"Truly it is fitting for us, as ones who would become close as brothers, to extend every favor to each other," the bearded boy said. "Alas, my horses are accustomed to a regular schedule and I must exercise them before the third hour." Suiting deed to word, he pushed past Ilgamuth and began fussing over a rather high-strung stallion at the far end of the stable.

"Our horses are not nearly so particular as Anradin's," the tall boy said with a broad smile. "We were introduced last night, but remembering such a mountain of names without any context is a skill more suited to courtiers than soldiers. I am Ilvari Tarkaan, from Vesilan in Archeni province. This fool is Corradin of Castle Tormunt, in Ifayyapura."

"And you are Ilmurath from Calavar!" Corradin finished triumphantly.

Ilvari sighed. "As I said, a fool. Thank you for proving my point. His name is Ilgamuth."

As Ilgamuth nodded in agreement, Corradin waved his hands in grand dismissal. "Ilgamuth, Ilmurath, Ilmarkesh, Ilragesh, Ilcortha, Ilsombreh, Il-this, Il-that, Il-the-gods-themselves. The gods know our names, we know our deeds, and who needs to fret over the grains of sand in our shoes? Psssht! Now follow me, Il-one and Il-two. We have a horse to buy."

Ilgamuth looked furtively toward Ilvari and caught the taller boy rolling his eyes. He let his own amusement show on his face. When Ilvari smiled, he began to feel this war might not be such a bad way to enter the world of men, whether the prince chose him or not.


The army spent two more days in Azim Balda before beginning the long march south to the rebellious provinces. Ilgamuth rode his newly purchased horse, seeking to build trust between himself and the sullen pinto mare, while a groom led Naija and Shaxi in the rear of the prince's column. The mare had been nearly three times as expensive as she would have been back home in Calavar - now he had only a hundred and twelve crescents remaining to his name.

If he won the prince's favor, his poverty would be fleeting.

If he won the prince's favor, his freedom would also be fleeting. With only rare exceptions, royal companions rode where their master rode, ate what he ate, slept where he slept. They spoke his words and their swords were extensions of his.

It was rather like slavery, Ilgamuth suddenly thought, only freely chosen rather than imposed by the outer world. He wondered if there might be a poem in that comparison. He suspected not: it seemed close to treason.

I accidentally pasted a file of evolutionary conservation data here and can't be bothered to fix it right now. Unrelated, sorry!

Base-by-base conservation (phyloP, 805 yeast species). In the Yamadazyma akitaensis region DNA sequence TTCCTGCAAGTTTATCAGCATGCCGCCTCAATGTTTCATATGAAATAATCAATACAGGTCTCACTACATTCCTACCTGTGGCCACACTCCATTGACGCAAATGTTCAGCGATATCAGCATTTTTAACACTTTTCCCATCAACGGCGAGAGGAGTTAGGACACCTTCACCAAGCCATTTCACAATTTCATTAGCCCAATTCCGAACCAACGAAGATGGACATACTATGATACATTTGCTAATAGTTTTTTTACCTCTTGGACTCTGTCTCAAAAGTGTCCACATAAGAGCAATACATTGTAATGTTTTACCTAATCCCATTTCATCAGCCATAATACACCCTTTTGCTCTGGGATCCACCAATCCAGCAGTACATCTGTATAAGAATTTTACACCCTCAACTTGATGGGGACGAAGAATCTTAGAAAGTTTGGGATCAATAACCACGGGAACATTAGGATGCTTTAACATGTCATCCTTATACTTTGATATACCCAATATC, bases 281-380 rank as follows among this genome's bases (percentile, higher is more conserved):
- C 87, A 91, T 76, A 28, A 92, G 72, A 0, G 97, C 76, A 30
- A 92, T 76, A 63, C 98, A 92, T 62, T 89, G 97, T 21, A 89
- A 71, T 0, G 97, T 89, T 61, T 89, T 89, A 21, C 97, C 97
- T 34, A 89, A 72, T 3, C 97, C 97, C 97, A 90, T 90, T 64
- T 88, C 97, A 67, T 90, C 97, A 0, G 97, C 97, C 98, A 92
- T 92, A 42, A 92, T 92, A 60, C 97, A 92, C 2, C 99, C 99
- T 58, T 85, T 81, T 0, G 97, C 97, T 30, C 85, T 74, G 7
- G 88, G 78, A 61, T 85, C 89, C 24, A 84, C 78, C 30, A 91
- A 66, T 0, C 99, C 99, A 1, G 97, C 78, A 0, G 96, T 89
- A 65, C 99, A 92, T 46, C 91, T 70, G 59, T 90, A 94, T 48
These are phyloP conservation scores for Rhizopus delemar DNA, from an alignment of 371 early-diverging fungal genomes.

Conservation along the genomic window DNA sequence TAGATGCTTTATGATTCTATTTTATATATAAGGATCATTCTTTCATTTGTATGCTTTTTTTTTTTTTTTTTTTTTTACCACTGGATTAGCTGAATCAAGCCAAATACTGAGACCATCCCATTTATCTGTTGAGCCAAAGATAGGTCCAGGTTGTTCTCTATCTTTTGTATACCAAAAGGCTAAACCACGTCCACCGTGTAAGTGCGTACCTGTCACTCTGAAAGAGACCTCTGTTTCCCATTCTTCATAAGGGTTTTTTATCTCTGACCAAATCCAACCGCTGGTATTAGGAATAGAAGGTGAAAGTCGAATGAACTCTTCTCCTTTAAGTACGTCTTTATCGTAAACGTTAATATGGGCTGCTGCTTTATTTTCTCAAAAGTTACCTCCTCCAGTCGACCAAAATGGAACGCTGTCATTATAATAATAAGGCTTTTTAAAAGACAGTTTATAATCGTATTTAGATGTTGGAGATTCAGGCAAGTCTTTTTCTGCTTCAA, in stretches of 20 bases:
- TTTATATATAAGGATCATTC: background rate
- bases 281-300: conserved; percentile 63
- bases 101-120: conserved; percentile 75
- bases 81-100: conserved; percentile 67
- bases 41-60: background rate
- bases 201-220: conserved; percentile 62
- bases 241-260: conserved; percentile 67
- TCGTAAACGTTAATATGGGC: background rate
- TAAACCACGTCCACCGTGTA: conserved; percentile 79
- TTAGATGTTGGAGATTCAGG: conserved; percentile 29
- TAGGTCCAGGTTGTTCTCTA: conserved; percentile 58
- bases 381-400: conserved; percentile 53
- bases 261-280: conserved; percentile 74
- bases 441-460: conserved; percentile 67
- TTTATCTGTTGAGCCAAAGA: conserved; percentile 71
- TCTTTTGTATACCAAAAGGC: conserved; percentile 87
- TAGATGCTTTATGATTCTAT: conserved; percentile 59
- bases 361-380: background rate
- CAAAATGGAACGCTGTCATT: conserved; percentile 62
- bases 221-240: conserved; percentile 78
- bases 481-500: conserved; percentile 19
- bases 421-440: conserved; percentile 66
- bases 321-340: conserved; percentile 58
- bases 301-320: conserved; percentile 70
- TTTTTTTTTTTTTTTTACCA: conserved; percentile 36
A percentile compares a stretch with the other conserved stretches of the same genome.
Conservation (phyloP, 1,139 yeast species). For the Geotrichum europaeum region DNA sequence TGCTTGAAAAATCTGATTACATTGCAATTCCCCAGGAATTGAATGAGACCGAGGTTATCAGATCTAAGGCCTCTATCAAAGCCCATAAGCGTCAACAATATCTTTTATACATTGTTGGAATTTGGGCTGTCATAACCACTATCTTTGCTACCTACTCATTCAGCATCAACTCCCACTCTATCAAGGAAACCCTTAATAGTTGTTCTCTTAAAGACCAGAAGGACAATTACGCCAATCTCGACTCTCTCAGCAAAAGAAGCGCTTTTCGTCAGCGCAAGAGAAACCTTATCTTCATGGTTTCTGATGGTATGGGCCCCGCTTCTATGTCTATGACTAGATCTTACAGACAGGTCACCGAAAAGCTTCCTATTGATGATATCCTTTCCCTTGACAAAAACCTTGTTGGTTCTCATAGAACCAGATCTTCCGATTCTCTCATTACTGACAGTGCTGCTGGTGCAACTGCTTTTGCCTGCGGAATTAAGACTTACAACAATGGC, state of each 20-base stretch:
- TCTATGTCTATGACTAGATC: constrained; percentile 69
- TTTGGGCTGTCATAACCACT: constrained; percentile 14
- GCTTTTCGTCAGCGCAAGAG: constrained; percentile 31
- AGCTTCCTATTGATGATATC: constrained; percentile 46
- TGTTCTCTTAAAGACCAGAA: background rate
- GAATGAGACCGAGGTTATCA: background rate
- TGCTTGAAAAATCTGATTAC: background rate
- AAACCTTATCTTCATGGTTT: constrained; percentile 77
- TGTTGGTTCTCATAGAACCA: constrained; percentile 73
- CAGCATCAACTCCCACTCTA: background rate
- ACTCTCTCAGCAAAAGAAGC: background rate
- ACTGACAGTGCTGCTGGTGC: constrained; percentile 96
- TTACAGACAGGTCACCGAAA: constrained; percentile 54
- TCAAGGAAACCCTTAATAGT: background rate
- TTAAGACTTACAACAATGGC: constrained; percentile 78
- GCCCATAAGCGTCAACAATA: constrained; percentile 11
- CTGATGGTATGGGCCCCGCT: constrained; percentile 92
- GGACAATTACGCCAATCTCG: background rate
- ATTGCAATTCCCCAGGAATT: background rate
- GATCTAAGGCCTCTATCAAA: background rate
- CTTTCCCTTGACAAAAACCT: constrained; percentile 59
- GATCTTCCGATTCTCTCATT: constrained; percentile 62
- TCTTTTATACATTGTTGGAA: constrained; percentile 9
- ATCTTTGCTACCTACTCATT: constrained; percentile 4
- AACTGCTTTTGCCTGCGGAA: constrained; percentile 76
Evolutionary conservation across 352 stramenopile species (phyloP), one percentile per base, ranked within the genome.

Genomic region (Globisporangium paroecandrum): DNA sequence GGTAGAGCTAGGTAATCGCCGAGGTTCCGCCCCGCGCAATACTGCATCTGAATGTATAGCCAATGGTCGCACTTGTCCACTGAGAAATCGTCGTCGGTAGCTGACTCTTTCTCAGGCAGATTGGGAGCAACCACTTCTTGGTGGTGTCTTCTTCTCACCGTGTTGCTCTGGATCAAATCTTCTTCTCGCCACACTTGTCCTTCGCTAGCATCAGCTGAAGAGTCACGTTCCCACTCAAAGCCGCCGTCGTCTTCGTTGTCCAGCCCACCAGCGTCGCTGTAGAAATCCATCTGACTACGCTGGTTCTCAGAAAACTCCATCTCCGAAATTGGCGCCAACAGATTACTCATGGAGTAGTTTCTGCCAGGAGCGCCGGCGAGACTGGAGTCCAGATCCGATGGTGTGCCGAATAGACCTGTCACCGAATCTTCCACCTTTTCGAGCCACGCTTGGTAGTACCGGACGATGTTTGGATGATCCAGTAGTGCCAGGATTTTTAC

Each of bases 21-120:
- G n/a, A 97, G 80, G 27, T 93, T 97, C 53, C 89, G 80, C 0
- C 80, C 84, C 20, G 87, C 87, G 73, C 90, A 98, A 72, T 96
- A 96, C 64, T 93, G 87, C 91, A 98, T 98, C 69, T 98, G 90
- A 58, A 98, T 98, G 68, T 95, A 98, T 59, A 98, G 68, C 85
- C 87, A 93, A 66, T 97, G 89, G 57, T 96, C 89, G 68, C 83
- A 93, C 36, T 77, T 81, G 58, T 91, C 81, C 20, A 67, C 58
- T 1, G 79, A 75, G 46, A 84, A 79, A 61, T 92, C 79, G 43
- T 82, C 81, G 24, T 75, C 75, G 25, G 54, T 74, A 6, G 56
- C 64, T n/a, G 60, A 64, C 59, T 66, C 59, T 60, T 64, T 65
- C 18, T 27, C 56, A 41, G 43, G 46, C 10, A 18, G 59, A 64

Already three of the other contenders had abandoned the quest for one reason or another and faded into the general mass of the cavalry. That left twenty-one boys and young men trying to distinguish themselves in Rabadash's eyes.

Ilgamuth kept his new mare absently in line with the rest of the small troop and wondered what he could do to make his mark.

Anradin of the crimson beard and several others rode close around the prince, evidently competing to entertain him through the interminable heat of high summer. The air was filled with the scent of sweat and horses. Dust kicked up by the passage of several thousand hooves, feet, and wheels drifted down to coat everything and everyone in a fine layer of grit. Ilgamuth could not even distract himself by watching scenery, since the prince's column was in the very center of the army and all he could see to either side was a veritable ocean of soldiers who looked as hot and tired as he felt.

He began reciting poetry in his mind as a distraction, which had the unfortunate side effect of letting Corradin and Ilvari sneak up on him yet again.

"Have you named her yet?" Corradin asked, nearly startling Ilgamuth into wheeling his horse around to face the unexpected threat. But he had not grown up in the heart of Calavar's horse country for nothing. He controlled himself and the mare before they could disrupt the column.

Corradin was laughing at him nonetheless.

Ilvari simply shook his head and sighed. "It is said that taking a nameless steed into battle brings misfortune on her rider and his companions," he said. "You must give her a self so the gods can see her."

"'They run like wind, like lightning, like a storm-tossed sea on dry land; who can count their number, any more than drops of rain or grains of sand? But beware, O man, before you think to steal a single hoof; their master knows them all,'" Ilgamuth quoted.

Corradin laughed harder.

"Just because Sokda knows every horse in the world doesn't mean Tash or Achadith do. You have to bring them to the right gods' attention," Ilvari said patiently. "What is the mare's name?"

In Calavar, horses were not named until they were known, so the word would not interpose itself between beast and master. Ilgamuth had not yet learned all the moods and habits of his new mare, nor had she grown accustomed to him and able to respond to his slightest shift of attention. But she did remind him of a folktale his elder sister Hunariyyah was fond of: the sullen girl who sat by the oven all day and would never help her family with any of their chores, nor offer the fresh bread to any guests, until one of those guests revealed himself as a prince in disguise and bought her for his slave because he found her sharp tongue amusing.

"Hareena," Ilgamuth decided, and poured a tiny pool of water into his right palm, letting it drip through his fingers onto the mare's neck.

Ilvari nodded in satisfaction.